Forex and borrowing rate exchanges staffing increases due to the ongoing economic crisis in Greece and Spain.
Current figures indicate that the rush by investors to protect their businesses against risks that may be triggered by the crumple of the monetary union caused an increase in recruitment in the Square Mile the previous month.
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City job market also indicated an increase in jobs after it recorded 4,320 new jobs last month. According to a report from Astbury Marsden, this was a 25% increase since August 2011.
The latest increase in jobs is largely being attributed to the current Forex and borrowing rate exchanges on fears that the Euro might collapse. The expected fall out of Greece from the Euro and the ongoing crisis in Spain’s banking system have caused fears among investors. This has therefore forced some banks such as Barclays and Royal Bank to add staff.
This improvement in activity comes at a time when the Euro is recording a drop against the dollar since 2010. Mark Cameron, one of the Astbury Marsden’s chief operating officers, noted that the volumes around these regions appear to have improved in the last few years. The current risk to the single currency appears to be a threat that every business should hedge against. This has in turn caused a major surge in activities. Now that institution investors are pessimistic about the single currency, Euro sales teams have surely been taking home their stay. Essentially, this instability has created revenues for institutions and brokers.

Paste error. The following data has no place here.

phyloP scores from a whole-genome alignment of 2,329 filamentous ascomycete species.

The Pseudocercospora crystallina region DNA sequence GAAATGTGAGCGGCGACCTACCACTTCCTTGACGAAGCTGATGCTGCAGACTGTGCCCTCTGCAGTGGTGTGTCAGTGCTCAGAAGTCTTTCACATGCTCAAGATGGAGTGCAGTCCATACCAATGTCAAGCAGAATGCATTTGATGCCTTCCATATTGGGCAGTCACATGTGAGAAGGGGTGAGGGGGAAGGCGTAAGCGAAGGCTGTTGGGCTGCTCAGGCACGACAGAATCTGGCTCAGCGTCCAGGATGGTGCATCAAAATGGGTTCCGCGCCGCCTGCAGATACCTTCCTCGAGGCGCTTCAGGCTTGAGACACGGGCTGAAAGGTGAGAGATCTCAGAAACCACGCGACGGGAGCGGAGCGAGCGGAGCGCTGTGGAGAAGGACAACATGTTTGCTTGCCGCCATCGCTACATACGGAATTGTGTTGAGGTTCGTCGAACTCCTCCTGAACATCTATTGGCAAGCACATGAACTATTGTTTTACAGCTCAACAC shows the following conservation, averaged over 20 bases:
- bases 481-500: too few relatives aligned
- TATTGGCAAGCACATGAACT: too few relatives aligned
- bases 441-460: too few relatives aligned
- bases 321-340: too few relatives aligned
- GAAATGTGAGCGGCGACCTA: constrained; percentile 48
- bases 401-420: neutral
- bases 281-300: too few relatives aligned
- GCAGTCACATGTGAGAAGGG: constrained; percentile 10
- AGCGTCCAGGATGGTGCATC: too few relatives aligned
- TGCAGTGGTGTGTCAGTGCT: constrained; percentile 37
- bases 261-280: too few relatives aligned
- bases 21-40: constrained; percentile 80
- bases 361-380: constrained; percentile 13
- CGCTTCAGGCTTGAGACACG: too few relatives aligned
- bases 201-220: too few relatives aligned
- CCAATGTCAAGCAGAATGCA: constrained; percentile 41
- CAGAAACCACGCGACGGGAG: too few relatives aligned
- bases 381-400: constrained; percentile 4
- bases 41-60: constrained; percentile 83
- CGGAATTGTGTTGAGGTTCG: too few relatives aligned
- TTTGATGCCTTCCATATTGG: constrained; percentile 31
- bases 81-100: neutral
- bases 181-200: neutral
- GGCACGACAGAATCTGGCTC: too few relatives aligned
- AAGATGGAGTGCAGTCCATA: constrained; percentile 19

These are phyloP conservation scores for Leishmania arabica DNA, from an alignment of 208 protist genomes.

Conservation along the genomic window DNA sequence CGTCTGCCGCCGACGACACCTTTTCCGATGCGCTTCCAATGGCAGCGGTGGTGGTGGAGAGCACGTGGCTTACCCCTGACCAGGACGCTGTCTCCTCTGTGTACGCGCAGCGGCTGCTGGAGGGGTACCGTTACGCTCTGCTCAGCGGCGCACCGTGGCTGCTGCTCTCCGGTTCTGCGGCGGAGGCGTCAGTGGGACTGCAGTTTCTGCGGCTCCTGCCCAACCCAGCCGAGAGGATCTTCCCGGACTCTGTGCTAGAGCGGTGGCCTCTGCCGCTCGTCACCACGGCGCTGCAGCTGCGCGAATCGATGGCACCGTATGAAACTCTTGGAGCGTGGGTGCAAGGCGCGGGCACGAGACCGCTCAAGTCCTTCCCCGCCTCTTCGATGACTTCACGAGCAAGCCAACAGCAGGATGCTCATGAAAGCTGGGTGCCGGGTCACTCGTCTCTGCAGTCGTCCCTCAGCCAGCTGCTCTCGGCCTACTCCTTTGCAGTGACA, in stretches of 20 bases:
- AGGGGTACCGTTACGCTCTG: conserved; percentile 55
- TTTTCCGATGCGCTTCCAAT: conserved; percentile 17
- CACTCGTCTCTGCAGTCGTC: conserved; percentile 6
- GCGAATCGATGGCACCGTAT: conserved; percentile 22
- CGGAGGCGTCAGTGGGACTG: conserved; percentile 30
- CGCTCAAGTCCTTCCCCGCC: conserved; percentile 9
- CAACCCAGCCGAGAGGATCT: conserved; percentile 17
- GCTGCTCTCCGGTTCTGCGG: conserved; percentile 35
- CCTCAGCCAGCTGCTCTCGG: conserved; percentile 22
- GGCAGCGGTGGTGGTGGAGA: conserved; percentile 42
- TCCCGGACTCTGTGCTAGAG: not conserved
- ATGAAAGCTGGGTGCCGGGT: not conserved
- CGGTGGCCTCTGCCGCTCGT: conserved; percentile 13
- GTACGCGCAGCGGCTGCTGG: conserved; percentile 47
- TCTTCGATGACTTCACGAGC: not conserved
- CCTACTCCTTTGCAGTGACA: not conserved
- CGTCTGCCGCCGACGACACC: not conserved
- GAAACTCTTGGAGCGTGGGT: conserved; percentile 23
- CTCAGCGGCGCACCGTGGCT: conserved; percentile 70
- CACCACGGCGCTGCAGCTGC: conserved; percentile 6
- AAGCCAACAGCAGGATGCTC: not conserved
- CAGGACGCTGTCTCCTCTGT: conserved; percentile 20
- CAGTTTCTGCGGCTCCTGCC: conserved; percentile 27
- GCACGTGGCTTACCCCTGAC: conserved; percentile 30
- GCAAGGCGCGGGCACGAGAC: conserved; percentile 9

Mr. Cameron however noted that he was not ready to celebrate the surge since it is still lower than what was recorded the same month last year. Also reports from CEBR indicate that there about 100,000 less workers in the city than it was in 2007.
Cameron also noted that the current improvement in jobs market may continue until June. After that, it will become quite trick to forecast the direction that the City jobs market will be headed especially since Europe’s future was so uncertain.
Cameron’s comments came at a time when Cyprus Central Bank’s head, Panicos Demetriades warns that the country is likely to request European aid to support one of its major financial institutions with 1.8 billion euros.
Speaking in an interview with the press, Demetriades added that it not easy to identify any other source of recapitalization apart from Europe.